(Originally posted in 2017)
Console launches are very special events, and Nintendo console launches for many are particularly so. With the launch of the Nintendo Switch on the horizon, I’ve decided to tell my stories of Nintendo console launches past, and why those systems are special to me.
A Nintendo 64 Story…
It's no secret that the 32/64-bit generation is my least favorite in gaming history. Even the very best games of the day were hideous, polygonal messes with glitches and bad camera angles galore. To say that most haven't stood the test of time would be an understatement. However, at the time, I couldn't help but get caught up in the hype. In their heyday, those polygons I find so distasteful today were the very definition of the future. For me in 1996, there was nothing in this world bigger to me than the Nintendo 64.
I've always loved the color scheme they used for the N64 boxes.
To put it bluntly, the lead-up to the N64's release created a form of hype like nothing I had ever experienced before. I had seen what Sega and Sony had to offer in the realm of next generation consoles, and I was perfectly happy to sit back with my SNES until "Project Reality" materialized. Then I started reading in magazines that Project Reality had become the cartridge-based Nintendo Ultra 64. Then I started seeing screenshots of games like Super Mario 64 and the all-time king of hype, Zelda 64. Then Cruis'n USA and Killer Instinct with their flashy Ultra 64 logos hit the arcades promising that games like these were soon going to be playable in my living room.
Then the delays hit. Killer Instinct was released on Super NES instead, Nintendo dropped the "Ultra" from their name making it the Nintendo 64, and key 3rd parties like Squaresoft abandoned Nintendo for refusing to get with the times and use CDs like the rest of the industry. But even those setbacks weren't enough to combat the unfathomable hype created by this video. It was a promotional VHS tape mailed to peoples' homes, and it was awe-inspiring.
I was only 15 when the N64 officially launched, so I still wasn't in a position to go out and get my own. I still had to rely on my parents, and while I don't remember specifically why I felt this way, I didn't think it was going to happen. I was sure I was going to have to wait until Christmas to get a Nintendo 64 to call my own. It was probably because they had just gotten me a Virtual Boy last year, and money was typically tight around our house. Either way, this was no small disappointment, but I was old enough to understand that I couldn't always get everything I wanted. I wasn't happy about it, but I was prepared to wait patiently for the holiday season. Still, watching that launch day come and go without a Super Mario 64 to call my own was going to be tough.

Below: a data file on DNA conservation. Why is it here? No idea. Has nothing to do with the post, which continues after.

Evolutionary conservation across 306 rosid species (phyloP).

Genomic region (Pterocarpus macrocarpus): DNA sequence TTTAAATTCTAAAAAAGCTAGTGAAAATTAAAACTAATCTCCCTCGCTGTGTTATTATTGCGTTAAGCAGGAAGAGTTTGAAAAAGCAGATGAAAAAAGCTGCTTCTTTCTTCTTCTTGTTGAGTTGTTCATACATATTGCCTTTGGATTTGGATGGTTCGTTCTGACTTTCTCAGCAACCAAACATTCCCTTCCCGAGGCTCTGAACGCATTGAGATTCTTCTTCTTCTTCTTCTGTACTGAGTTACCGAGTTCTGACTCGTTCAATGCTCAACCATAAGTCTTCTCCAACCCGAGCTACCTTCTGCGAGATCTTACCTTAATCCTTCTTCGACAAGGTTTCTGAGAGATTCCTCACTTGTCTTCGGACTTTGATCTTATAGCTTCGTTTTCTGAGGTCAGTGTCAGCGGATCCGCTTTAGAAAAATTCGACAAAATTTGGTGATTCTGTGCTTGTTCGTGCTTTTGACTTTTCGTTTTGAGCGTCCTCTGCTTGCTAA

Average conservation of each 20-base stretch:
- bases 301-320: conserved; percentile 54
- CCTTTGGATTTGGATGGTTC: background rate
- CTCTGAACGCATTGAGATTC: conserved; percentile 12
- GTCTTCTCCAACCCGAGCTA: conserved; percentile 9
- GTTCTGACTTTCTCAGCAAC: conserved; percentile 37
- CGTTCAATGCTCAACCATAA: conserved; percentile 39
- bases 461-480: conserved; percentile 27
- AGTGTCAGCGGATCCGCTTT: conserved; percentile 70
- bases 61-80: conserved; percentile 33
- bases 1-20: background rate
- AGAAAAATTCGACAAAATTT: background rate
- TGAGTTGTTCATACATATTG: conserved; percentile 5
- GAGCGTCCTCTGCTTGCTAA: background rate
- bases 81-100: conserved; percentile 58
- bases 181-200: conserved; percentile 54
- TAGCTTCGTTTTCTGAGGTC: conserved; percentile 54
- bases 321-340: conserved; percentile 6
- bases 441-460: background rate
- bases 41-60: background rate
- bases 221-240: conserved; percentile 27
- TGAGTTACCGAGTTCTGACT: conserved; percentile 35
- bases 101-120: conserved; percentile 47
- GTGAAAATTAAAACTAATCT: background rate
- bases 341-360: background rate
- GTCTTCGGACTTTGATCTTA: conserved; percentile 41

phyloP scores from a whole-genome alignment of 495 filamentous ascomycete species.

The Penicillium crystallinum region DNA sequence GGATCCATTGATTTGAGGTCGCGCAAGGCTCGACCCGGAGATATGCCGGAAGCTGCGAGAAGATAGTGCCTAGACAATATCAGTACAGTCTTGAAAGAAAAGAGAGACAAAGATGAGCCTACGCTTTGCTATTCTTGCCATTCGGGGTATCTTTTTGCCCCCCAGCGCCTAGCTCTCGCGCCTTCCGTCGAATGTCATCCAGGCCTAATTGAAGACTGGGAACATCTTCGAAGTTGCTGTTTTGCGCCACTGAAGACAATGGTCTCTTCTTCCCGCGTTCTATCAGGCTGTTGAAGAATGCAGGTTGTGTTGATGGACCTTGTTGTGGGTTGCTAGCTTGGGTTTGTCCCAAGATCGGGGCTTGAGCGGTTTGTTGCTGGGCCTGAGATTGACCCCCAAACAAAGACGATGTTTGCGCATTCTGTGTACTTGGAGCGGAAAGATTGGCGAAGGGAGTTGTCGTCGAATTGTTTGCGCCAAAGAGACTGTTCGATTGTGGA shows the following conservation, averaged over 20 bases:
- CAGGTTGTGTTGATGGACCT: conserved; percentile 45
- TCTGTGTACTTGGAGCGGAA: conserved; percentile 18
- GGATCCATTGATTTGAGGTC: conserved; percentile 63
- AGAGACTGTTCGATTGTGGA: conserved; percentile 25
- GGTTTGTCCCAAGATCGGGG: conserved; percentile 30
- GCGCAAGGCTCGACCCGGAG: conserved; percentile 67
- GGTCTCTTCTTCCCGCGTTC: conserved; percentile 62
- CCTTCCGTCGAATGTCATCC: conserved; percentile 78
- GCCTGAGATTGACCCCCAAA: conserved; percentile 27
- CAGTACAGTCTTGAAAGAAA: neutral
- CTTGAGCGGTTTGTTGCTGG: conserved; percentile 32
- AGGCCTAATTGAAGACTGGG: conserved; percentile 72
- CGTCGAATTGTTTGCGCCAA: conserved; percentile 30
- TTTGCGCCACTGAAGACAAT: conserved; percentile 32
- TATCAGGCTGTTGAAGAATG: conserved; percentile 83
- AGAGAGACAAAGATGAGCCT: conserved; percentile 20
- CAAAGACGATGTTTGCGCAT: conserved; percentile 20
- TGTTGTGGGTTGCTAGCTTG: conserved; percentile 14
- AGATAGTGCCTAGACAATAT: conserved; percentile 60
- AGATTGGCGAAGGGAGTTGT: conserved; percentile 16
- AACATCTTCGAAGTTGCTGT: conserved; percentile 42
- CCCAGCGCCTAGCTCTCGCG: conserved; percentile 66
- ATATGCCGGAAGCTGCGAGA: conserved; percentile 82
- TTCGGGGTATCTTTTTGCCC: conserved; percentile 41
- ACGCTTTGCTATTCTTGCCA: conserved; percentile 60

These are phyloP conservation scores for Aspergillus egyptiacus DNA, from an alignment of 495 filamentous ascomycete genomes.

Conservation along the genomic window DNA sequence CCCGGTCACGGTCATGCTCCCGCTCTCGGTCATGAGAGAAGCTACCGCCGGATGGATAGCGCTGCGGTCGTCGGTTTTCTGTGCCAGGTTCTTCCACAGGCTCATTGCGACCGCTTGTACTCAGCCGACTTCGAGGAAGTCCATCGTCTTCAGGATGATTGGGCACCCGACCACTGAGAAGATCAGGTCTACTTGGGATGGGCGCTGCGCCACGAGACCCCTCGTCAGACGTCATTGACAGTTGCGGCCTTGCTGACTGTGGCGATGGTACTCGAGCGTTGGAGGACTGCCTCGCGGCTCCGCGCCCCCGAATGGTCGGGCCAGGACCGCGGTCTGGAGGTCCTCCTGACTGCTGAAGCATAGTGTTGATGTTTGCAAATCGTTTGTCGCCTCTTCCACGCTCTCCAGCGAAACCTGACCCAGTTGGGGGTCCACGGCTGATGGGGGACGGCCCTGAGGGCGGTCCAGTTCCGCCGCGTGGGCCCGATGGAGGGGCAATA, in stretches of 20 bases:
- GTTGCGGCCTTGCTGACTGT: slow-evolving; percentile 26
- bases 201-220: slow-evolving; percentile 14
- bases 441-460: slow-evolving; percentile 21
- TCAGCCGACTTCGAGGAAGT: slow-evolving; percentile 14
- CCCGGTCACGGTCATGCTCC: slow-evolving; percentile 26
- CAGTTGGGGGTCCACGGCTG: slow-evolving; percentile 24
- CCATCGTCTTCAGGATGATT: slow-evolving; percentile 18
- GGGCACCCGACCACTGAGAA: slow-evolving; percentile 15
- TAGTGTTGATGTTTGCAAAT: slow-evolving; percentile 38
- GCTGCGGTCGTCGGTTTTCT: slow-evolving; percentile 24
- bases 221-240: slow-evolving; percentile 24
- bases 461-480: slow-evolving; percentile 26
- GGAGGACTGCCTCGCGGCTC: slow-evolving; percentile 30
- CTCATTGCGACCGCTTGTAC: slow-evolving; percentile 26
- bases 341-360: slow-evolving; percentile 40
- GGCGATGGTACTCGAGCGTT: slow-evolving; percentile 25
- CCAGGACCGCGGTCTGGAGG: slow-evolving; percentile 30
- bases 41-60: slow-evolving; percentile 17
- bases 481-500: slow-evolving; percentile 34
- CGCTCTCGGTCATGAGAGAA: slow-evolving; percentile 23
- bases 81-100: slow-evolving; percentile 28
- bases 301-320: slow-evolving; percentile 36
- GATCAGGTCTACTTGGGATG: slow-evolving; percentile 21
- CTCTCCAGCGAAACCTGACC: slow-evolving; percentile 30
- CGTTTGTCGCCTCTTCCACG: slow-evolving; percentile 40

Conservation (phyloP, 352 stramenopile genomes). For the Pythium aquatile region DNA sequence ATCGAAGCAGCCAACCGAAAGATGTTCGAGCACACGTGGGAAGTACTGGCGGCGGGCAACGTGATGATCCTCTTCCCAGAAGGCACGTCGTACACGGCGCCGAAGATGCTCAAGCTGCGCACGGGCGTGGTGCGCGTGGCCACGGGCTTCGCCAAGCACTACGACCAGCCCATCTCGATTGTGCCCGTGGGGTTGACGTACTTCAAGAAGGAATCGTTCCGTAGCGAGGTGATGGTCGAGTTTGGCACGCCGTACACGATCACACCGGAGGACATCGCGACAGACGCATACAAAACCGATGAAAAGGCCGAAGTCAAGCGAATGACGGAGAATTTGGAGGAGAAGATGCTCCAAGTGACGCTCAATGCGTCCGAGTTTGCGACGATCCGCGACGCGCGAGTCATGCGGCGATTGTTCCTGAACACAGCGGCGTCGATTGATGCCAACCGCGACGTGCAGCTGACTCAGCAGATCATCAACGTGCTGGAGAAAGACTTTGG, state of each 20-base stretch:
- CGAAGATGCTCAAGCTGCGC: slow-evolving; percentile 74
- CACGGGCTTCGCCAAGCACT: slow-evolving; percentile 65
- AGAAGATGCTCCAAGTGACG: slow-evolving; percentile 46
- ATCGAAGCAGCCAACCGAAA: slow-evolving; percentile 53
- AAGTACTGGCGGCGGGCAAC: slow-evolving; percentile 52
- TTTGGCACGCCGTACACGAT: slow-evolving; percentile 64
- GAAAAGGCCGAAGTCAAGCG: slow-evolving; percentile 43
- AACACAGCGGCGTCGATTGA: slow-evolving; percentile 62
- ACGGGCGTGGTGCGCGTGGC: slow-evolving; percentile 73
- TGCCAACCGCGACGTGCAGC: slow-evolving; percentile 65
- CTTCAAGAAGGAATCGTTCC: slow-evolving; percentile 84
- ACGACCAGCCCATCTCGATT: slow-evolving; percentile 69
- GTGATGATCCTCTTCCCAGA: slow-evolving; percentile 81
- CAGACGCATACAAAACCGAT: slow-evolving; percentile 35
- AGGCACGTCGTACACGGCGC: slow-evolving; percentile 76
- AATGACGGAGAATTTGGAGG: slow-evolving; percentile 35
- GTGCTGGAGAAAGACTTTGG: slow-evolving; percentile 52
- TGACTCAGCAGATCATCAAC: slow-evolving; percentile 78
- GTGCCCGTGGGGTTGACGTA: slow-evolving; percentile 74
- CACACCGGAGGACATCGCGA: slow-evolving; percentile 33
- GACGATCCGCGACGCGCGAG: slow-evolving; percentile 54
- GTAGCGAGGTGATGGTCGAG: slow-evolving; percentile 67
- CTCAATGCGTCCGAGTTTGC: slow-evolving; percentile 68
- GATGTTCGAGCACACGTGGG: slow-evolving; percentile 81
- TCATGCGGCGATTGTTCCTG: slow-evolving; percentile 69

Having followed the news surrounding the N64 pretty closely, I had the release date of Sunday, September 29th basically tattooed inside my eyelids, but it turned out that Thursday, September 26th was the date I should have been paying attention to. I remember coming home from school that day alone because my sister had soccer practice. I walked into the kitchen and saw my mom standing at the counter doing something or other, and I didn't notice anything out of the ordinary. She turned around and asked me how I was doing, and then it hit me, she was wearing a Super Mario 64 t-shirt. It took a minute for my brain to register exactly what I was seeing. Why was she wearing that shirt? Where did she get it? Was I getting a Nintendo 64 this weekend? I immediately asked her what the heck was going on and she told me she got the shirt when she preordered the Nintendo 64. She decided to put it on to surprise me when I got home from school because she had gotten a phone call earlier that day telling her she could come pick up her system, which is what we were going to do as soon as I put down my backpack and got my butt in the car.
What a memorable ad. I do wonder why the "official" release date was changed from the 30th to the 29th though...
After giving her the biggest hug in the universe, I did exactly what I was told and got my butt in the car, and let me tell you, that ride to our local Toys R Us felt like we were driving from my house in New Jersey to Alaska. When we finally arrived, we wasted no time. We went right to the pickup booth (remember those?) and got the console, a copy of Super Mario 64, and were on our way. I didn't even ask to look around the store at other games. I didn't ask for anything. I clutched that box like my life depended on it, thanked my Mom a few thousand more times, and walked back out to the car the happiest kid on Earth. I read that Super Mario 64 instruction manual the whole ride home, positively giddy with excitement. I couldn't believe it was actually mine, and that I was going to finally play Super Mario 64 with my own 2 hands.